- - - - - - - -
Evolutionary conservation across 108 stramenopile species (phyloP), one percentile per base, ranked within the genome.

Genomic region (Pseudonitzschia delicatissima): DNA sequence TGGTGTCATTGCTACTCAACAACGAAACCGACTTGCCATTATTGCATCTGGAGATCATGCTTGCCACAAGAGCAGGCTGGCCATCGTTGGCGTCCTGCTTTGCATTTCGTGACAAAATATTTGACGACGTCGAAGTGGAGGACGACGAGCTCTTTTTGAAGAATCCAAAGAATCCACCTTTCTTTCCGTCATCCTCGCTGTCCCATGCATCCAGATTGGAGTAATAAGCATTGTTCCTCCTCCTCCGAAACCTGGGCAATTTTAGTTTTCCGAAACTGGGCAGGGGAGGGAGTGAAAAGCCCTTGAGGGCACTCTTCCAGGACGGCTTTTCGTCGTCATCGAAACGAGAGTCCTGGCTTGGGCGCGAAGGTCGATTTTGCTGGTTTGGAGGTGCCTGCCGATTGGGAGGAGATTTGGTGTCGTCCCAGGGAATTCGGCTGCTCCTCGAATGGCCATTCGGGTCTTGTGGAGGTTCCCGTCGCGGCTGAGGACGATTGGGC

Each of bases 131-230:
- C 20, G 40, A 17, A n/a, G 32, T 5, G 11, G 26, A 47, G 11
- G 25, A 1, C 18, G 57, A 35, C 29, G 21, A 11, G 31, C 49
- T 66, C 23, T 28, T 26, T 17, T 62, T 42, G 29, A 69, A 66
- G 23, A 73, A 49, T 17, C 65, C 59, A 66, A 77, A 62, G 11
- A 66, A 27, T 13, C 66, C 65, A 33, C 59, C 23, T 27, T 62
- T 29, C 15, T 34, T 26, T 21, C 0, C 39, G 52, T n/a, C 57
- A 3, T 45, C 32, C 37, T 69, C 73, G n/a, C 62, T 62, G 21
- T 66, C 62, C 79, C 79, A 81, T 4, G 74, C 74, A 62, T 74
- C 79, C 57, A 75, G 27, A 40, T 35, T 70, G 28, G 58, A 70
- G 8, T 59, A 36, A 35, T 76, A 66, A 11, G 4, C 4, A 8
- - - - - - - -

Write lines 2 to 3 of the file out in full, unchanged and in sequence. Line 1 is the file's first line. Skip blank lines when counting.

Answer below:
Genomic region (Pseudonitzschia delicatissima): DNA sequence TGGTGTCATTGCTACTCAACAACGAAACCGACTTGCCATTATTGCATCTGGAGATCATGCTTGCCACAAGAGCAGGCTGGCCATCGTTGGCGTCCTGCTTTGCATTTCGTGACAAAATATTTGACGACGTCGAAGTGGAGGACGACGAGCTCTTTTTGAAGAATCCAAAGAATCCACCTTTCTTTCCGTCATCCTCGCTGTCCCATGCATCCAGATTGGAGTAATAAGCATTGTTCCTCCTCCTCCGAAACCTGGGCAATTTTAGTTTTCCGAAACTGGGCAGGGGAGGGAGTGAAAAGCCCTTGAGGGCACTCTTCCAGGACGGCTTTTCGTCGTCATCGAAACGAGAGTCCTGGCTTGGGCGCGAAGGTCGATTTTGCTGGTTTGGAGGTGCCTGCCGATTGGGAGGAGATTTGGTGTCGTCCCAGGGAATTCGGCTGCTCCTCGAATGGCCATTCGGGTCTTGTGGAGGTTCCCGTCGCGGCTGAGGACGATTGGGC

Each of bases 131-230: